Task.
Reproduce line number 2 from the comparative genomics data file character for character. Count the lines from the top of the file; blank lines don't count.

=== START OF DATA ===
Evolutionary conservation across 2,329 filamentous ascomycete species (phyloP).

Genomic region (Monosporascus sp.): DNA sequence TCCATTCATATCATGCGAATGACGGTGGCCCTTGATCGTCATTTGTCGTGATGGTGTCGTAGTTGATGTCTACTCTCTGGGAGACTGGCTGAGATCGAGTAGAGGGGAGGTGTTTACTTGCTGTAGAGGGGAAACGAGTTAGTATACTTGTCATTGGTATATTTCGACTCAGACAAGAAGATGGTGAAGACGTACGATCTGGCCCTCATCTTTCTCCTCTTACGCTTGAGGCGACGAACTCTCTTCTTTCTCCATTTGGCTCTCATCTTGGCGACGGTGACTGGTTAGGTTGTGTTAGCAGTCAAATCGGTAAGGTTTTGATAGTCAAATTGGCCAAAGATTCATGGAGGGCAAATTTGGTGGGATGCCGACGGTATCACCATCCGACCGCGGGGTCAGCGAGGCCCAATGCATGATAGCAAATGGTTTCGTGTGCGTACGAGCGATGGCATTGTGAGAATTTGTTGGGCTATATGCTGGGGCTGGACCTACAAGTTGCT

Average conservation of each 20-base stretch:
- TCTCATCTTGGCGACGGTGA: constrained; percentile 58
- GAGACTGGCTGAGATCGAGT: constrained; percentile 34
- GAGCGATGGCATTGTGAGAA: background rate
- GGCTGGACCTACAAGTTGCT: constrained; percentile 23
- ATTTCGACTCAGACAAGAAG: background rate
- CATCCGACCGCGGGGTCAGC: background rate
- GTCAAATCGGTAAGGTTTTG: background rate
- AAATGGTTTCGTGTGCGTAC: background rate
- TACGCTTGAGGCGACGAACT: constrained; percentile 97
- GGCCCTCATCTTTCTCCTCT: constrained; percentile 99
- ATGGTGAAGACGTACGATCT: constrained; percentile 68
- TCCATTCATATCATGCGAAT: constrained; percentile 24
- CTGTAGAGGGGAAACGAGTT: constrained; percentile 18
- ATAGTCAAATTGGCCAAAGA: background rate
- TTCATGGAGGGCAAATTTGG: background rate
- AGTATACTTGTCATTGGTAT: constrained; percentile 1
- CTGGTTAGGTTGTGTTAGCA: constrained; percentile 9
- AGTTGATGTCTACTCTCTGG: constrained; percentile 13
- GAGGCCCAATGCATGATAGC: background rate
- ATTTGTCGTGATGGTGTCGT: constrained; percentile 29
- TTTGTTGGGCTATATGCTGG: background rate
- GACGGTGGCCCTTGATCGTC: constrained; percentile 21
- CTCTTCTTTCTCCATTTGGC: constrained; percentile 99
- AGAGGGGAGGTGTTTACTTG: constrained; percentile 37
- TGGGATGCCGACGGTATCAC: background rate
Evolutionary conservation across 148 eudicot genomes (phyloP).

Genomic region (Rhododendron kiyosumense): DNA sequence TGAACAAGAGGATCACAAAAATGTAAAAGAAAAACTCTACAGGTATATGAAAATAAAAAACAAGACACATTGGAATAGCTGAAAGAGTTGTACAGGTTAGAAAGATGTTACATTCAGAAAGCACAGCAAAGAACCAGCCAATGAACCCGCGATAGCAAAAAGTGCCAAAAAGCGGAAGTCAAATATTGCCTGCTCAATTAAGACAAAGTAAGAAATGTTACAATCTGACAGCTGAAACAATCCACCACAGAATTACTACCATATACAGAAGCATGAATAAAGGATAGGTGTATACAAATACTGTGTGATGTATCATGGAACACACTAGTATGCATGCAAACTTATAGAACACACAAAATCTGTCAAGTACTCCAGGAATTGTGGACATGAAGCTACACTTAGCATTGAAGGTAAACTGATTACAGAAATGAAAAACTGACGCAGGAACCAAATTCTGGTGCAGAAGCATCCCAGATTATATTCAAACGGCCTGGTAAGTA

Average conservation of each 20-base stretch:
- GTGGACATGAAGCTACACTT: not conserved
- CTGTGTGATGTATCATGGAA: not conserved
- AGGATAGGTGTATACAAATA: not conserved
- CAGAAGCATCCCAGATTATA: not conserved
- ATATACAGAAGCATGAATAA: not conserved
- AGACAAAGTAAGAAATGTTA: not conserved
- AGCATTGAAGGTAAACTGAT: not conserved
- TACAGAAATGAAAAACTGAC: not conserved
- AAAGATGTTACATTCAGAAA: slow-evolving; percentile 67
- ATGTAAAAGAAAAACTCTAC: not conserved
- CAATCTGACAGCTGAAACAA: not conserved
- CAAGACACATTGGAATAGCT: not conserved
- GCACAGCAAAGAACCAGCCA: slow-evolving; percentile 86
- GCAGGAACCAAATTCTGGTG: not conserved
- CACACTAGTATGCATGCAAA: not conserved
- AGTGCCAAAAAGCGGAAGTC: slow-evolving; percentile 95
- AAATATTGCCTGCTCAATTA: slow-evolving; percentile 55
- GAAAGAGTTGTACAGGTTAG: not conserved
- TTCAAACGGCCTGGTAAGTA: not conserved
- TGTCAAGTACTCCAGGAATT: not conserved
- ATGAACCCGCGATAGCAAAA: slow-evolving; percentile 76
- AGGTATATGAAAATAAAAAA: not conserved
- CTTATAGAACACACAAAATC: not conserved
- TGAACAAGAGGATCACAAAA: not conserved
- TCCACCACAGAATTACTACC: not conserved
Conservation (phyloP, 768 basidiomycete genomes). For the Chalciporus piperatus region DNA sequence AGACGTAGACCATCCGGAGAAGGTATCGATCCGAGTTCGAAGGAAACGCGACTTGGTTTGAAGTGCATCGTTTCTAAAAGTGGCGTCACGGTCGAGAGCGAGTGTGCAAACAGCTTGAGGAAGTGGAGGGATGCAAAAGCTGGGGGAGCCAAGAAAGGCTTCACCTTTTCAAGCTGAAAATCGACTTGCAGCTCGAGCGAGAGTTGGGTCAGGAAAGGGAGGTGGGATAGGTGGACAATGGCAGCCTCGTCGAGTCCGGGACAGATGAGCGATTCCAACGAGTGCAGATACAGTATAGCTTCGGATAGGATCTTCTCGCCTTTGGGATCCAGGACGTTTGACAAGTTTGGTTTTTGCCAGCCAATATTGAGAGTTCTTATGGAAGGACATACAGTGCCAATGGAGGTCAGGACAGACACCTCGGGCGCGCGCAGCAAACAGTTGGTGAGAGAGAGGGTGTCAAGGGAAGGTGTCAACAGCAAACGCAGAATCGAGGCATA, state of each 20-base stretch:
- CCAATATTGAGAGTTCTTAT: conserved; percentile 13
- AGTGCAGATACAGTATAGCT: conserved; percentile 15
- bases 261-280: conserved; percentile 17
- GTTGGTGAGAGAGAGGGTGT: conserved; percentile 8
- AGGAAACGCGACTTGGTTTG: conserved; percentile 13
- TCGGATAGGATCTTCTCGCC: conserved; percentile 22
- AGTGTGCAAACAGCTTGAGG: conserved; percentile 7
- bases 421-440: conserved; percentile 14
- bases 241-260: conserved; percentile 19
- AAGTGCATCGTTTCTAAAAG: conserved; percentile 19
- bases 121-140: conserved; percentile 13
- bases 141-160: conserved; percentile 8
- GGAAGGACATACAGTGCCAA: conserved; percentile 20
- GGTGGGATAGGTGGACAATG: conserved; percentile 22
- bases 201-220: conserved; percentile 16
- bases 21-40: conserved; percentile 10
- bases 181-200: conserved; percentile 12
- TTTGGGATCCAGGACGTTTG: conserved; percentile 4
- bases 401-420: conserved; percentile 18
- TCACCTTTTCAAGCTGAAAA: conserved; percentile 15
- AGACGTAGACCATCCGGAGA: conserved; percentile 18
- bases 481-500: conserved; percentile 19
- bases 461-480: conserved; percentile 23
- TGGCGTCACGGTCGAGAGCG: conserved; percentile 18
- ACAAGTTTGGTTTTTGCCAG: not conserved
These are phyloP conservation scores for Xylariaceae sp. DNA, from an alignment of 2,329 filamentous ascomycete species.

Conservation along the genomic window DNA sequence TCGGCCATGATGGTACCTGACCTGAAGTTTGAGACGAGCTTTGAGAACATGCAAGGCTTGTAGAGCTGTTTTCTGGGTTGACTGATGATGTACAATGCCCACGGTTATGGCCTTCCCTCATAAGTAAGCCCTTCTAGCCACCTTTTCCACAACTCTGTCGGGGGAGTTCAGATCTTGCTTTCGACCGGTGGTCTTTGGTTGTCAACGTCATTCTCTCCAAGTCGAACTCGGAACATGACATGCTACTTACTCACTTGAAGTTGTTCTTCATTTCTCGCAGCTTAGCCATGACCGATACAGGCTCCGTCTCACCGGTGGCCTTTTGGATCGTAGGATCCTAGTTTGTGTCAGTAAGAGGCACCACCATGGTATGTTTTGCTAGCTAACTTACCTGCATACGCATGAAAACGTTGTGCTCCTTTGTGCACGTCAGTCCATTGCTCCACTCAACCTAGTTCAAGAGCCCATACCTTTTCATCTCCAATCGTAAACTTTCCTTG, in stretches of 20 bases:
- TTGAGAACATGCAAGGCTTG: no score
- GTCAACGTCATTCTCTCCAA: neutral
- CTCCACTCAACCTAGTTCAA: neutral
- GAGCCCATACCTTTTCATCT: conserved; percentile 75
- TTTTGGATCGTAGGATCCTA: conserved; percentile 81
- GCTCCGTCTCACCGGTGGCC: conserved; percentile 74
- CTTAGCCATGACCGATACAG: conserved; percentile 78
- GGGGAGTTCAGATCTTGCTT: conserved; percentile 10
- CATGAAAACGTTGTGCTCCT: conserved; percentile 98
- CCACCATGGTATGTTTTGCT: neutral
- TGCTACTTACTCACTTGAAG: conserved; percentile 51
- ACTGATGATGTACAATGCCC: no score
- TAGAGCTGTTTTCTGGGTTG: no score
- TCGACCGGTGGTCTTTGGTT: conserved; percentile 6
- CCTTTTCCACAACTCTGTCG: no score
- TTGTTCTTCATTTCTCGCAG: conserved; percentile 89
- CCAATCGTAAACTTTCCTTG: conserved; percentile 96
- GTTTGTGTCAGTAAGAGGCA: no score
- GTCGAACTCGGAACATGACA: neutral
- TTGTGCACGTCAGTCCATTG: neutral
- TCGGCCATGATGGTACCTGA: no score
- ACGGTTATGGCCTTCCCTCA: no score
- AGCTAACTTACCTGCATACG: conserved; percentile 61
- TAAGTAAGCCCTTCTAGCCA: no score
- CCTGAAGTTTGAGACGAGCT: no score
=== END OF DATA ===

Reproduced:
Genomic region (Monosporascus sp.): DNA sequence TCCATTCATATCATGCGAATGACGGTGGCCCTTGATCGTCATTTGTCGTGATGGTGTCGTAGTTGATGTCTACTCTCTGGGAGACTGGCTGAGATCGAGTAGAGGGGAGGTGTTTACTTGCTGTAGAGGGGAAACGAGTTAGTATACTTGTCATTGGTATATTTCGACTCAGACAAGAAGATGGTGAAGACGTACGATCTGGCCCTCATCTTTCTCCTCTTACGCTTGAGGCGACGAACTCTCTTCTTTCTCCATTTGGCTCTCATCTTGGCGACGGTGACTGGTTAGGTTGTGTTAGCAGTCAAATCGGTAAGGTTTTGATAGTCAAATTGGCCAAAGATTCATGGAGGGCAAATTTGGTGGGATGCCGACGGTATCACCATCCGACCGCGGGGTCAGCGAGGCCCAATGCATGATAGCAAATGGTTTCGTGTGCGTACGAGCGATGGCATTGTGAGAATTTGTTGGGCTATATGCTGGGGCTGGACCTACAAGTTGCT